I am wanting to download EVERY version of the Linux kernel as source code, Debian files, and RPM files. Where can I find a single site where I can download them all at once? If that is not possible, I know I can get the source code for every kernel here (https://www.kernel.org/pub/linux/kernel/), but I need the .deb and .rpm files as well.

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    Why do you want this? What do you want to accomplish? This sounds like a typical XY Problem. – tripleee Jun 25 '13 at 5:06

I'd be surprised if you'd find every version as a .deb and .rpm on a single site. You'll be lucky if you find every version of the .rpms. I'd be very surprised.

You can reach back to Fedora Core 1 (FC1) through FC6 here on the Fedora Project Archive. Fedora 7 through 18 (plus the latest) are available on the same site in a different directory here.

The .deb files are available through the Debian Distributions Archive you can search through the archive here.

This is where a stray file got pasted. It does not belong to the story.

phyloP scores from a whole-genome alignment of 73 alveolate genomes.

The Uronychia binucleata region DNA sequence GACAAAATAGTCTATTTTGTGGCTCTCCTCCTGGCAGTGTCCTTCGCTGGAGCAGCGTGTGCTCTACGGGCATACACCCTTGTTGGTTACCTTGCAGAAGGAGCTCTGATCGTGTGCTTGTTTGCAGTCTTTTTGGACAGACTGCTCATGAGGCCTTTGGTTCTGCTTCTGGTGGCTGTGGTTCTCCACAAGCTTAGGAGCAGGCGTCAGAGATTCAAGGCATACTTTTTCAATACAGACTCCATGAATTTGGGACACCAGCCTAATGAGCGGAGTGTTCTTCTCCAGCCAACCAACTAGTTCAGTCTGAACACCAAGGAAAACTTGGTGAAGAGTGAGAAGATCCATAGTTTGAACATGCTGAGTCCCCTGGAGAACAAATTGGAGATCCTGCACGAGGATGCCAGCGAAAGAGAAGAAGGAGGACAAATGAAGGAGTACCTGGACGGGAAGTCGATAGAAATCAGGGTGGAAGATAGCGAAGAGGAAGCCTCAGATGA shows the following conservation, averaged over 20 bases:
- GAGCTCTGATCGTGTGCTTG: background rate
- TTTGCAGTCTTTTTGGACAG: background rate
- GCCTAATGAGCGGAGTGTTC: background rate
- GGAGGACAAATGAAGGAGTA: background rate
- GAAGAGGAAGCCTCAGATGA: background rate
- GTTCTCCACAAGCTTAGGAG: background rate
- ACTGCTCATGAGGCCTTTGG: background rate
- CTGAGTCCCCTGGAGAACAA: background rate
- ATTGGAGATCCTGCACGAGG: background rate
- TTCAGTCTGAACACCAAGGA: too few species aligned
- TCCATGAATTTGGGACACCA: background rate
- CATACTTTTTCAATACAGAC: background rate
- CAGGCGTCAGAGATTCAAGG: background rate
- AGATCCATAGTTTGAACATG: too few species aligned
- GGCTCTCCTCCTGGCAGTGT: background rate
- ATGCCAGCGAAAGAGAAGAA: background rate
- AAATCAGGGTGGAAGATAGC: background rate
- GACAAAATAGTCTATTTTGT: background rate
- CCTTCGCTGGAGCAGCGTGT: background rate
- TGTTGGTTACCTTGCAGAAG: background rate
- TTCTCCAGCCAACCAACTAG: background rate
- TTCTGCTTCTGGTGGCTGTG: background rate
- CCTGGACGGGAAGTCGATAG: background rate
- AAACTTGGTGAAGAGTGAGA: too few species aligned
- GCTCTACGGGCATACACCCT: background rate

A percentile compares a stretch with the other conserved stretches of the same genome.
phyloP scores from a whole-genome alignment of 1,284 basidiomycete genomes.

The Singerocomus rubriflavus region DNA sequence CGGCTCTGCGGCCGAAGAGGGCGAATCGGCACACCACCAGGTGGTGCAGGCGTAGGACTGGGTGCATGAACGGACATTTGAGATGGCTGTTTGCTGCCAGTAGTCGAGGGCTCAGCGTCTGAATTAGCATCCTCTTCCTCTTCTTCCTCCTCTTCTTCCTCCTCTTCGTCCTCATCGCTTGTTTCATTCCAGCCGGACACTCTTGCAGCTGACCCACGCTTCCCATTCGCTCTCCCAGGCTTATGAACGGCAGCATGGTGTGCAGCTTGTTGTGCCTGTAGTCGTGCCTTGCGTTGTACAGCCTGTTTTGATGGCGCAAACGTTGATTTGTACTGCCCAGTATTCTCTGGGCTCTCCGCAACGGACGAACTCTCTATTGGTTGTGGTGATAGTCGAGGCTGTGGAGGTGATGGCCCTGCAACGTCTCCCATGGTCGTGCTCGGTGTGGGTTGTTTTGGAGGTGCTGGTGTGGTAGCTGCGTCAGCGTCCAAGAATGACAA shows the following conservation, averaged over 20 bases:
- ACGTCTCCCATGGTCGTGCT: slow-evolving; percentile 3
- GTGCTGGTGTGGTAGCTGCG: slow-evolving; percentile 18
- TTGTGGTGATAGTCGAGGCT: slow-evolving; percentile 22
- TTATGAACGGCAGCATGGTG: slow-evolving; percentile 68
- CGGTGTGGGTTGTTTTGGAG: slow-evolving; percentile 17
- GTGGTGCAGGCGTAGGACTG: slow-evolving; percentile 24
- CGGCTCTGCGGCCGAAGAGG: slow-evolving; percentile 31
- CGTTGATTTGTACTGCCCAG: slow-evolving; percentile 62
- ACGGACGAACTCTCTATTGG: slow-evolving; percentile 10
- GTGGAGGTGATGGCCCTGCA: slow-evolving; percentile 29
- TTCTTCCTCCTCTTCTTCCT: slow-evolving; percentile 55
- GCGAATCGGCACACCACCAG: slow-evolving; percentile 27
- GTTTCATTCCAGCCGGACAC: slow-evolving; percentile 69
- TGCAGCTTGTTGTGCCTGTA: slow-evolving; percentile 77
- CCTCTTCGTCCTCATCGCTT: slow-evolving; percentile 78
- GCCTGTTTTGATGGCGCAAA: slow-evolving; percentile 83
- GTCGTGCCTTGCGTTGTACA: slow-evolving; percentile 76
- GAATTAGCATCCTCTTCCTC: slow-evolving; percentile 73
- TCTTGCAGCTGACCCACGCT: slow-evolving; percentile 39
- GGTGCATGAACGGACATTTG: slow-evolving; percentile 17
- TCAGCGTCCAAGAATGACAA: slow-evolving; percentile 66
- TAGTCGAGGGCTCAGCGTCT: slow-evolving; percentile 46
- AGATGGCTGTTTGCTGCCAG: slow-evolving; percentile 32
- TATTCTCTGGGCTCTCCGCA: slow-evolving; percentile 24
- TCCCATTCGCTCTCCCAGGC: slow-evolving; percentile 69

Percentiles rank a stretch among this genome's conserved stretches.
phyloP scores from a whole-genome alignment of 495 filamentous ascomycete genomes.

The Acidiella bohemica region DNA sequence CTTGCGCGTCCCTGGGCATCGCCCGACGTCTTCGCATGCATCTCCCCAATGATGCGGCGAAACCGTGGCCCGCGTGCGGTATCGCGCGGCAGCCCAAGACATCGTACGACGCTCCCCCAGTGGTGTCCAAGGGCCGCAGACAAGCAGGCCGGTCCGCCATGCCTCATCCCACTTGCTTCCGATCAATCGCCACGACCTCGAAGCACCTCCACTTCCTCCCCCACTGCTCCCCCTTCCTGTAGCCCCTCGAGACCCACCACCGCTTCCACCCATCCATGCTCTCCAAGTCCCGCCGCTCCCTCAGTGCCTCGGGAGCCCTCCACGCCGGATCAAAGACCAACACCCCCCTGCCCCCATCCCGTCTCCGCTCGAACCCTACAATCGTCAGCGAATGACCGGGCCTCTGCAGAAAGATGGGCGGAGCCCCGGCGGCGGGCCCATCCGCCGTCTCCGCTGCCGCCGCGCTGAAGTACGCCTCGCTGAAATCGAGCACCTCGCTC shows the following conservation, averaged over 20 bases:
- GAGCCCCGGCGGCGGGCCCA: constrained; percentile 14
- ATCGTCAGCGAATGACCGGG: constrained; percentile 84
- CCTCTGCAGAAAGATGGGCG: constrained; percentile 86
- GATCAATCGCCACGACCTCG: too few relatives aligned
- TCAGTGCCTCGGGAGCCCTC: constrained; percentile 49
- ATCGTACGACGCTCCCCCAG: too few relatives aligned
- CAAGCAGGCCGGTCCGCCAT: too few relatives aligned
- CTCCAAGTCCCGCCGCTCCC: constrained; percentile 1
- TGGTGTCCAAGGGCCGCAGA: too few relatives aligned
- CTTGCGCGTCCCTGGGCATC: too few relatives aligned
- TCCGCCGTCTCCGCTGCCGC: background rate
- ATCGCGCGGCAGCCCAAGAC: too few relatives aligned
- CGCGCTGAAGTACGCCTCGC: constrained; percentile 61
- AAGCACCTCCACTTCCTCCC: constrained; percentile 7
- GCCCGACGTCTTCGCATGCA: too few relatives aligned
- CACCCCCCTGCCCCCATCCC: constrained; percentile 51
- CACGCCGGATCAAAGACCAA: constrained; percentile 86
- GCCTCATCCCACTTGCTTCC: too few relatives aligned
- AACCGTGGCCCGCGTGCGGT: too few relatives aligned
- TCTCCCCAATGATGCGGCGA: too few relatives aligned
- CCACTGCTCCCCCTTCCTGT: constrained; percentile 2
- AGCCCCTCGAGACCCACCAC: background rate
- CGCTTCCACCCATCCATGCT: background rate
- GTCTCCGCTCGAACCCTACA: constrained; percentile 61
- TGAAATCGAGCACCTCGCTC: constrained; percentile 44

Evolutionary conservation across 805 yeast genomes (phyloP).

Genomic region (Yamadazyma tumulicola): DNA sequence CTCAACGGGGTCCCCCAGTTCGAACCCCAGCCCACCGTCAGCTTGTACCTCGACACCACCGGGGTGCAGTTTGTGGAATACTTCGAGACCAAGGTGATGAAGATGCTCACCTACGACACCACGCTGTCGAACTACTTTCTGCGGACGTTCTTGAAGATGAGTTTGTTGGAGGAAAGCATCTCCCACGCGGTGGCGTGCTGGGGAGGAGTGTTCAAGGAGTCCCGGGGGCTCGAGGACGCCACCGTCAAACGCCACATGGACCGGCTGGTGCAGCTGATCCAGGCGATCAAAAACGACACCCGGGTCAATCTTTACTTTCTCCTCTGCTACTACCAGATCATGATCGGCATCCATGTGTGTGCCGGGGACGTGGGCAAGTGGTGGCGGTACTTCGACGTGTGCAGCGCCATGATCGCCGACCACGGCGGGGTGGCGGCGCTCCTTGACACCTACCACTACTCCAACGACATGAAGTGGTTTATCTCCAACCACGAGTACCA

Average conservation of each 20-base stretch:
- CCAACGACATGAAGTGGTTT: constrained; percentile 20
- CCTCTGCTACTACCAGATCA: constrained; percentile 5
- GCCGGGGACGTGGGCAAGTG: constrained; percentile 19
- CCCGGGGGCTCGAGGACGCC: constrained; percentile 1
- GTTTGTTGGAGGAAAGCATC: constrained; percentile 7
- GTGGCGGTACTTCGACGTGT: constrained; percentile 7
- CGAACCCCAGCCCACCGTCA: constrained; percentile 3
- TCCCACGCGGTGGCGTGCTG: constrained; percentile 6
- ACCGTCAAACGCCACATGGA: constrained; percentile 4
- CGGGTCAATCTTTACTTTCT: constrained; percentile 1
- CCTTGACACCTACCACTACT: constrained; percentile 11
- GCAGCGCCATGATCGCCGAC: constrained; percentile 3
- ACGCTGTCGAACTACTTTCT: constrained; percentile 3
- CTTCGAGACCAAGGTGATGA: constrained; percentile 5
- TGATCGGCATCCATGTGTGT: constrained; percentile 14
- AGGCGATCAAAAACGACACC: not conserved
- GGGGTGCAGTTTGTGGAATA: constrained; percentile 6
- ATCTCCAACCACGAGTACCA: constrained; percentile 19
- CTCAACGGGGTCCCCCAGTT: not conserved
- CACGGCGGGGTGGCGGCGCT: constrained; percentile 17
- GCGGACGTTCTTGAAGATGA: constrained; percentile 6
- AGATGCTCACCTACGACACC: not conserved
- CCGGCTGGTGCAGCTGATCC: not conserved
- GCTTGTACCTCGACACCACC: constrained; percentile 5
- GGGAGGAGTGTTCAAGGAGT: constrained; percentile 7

• The Debian link works - it will take some time though to collect all of the kernel debs. However, the Fedora links do not have any rpm kernels. Instead, they are tarballs. – Devyn Collier Johnson Jun 24 '13 at 23:44
  • I will wait to see if anyone comes up with a better answer. If not, then I will mark yours as the answer (it does seem true that no site contains a complete collection). – Devyn Collier Johnson Jun 24 '13 at 23:45
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    @DevynCollierJohnson - Check again, they're hidden in directories like this: /pub/archive/fedora/linux/core/1/i386/os/Fedora/RPMS/. – slm Jun 24 '13 at 23:45
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    @DevynCollierJohnson - The newer Fedora's are under a different structure: /pub/fedora/linux/releases/17/Fedora/x86_64/os/Packages/. It's a bit of a kludge. – slm Jun 24 '13 at 23:48
  • @DevynCollierJohnson - you can use httrack to download files from a site. Use it's filtering feature to only download files that match the pattern kernel.*.rpm. – slm Jun 25 '13 at 0:04

RPM and deb archives are quite nice and handy, but chances are you won't get the official kernel that way but a patched version; most distributions ship modified kernels sources for many reasons (and may include bugfix backports, extra binary firmware blobs, code merged from third parties, and so on).

I strongly suggest you get the original kernel tarballs on the official site and to save some bandwidth and time, you can get most of the minor releases via patches.

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